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A FACE OF HOPE

Maggie B.

maggie pic for phone

I was a scholar student and a gifted athlete for much of my young life.

I was born in Brooklyn in the early 90’s to a middle class working family. I had a mother who was born and raised in Brooklyn and an Irish immigrant father who came to America at a young age for better opportunities. A few years later, we moved to Staten Island for a “better life” – which is what many young Brooklyn families did during that time. I was a scholar student and a gifted athlete for much of my young life. I never had a hard time making friends and I was well liked by everyone around me. The first time I ever used was the last day of eighth grade. A few of my friends had put some money together and had a friend’s older brother buy us beer. That night opened a door for me I wouldn’t be able to close for more than a decade.

High School came and my ambitious attitude started to deteriorate.

Where my focus was once school and sports, it had switched to friends and partying. I was very distracted with my new interests and becoming extremely unreliable and unmotivated. After a few years of drinking and dabbling in various drugs, I had transitioned into a full blown opiate addict after being introduced to Oxycodone by a friend who seemed like she had it all. I trusted her, and that poor judgment call I had made started a downward spiral I never saw coming.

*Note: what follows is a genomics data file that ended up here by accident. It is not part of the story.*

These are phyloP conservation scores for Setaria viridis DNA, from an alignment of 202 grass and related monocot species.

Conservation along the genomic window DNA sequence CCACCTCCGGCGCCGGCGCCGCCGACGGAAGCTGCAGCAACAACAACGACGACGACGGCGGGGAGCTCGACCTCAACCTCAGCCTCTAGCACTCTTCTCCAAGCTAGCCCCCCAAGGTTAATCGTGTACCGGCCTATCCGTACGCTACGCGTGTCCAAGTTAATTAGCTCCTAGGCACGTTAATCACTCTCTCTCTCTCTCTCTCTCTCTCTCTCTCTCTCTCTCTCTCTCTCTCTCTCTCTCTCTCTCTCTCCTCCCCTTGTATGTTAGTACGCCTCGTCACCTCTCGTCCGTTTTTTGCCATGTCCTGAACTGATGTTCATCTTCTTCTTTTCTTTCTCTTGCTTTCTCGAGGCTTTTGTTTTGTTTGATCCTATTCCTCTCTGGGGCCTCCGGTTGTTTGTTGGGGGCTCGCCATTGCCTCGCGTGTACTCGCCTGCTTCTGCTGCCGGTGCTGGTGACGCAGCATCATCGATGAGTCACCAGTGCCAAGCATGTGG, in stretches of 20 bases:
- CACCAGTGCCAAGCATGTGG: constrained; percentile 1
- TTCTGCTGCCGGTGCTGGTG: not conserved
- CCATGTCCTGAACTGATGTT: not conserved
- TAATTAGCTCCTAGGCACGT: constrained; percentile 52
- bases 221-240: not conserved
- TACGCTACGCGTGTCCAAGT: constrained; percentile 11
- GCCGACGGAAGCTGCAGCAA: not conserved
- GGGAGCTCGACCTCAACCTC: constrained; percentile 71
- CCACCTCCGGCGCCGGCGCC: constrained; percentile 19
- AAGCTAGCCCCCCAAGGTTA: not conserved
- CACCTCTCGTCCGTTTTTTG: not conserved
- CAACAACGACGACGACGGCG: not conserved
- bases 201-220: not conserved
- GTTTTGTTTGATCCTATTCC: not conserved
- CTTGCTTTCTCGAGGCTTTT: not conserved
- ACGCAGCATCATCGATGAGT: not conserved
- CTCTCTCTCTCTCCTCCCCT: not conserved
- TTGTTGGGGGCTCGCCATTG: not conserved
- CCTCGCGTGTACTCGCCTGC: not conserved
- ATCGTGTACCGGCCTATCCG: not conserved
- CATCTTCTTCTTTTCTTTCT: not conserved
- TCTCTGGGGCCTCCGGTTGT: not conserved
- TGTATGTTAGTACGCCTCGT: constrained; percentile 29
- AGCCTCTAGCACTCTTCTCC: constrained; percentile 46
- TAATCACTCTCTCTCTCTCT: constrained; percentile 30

It only took a few years before I was shooting heroin and smoking crack cocaine daily. I stole, lied, schemed and degraded myself in the name of drugs. I did whatever I had to do for the next high. I was arrested on a few occasions, which only slowed me down until I was released from jail a short time later. During this time, I also had various attempts at recovery, but always followed by a relapse far worse than the previous one. I tried relocating many times, going to treatment in both Pennsylvania and Florida. In Florida, my using had become the worst it’s ever been. Overdosing and being revived with Narcan, followed by another treatment center had become a monthly routine. All in all, I have been revived with Narcan six times and have had 40+ failed treatment attempts.

Making the decision to come into long term treatment almost a year and a half ago at the age of 24, and after a decade of drug and alcohol use was the best decision I have ever made for my recovery.

The best gift long term treatment gave me was time - time away from those “friends” who for so long had so much control over my thoughts and decisions - time away from the environment that consumed me for so long – and most importantly, time away from drugs and alcohol.

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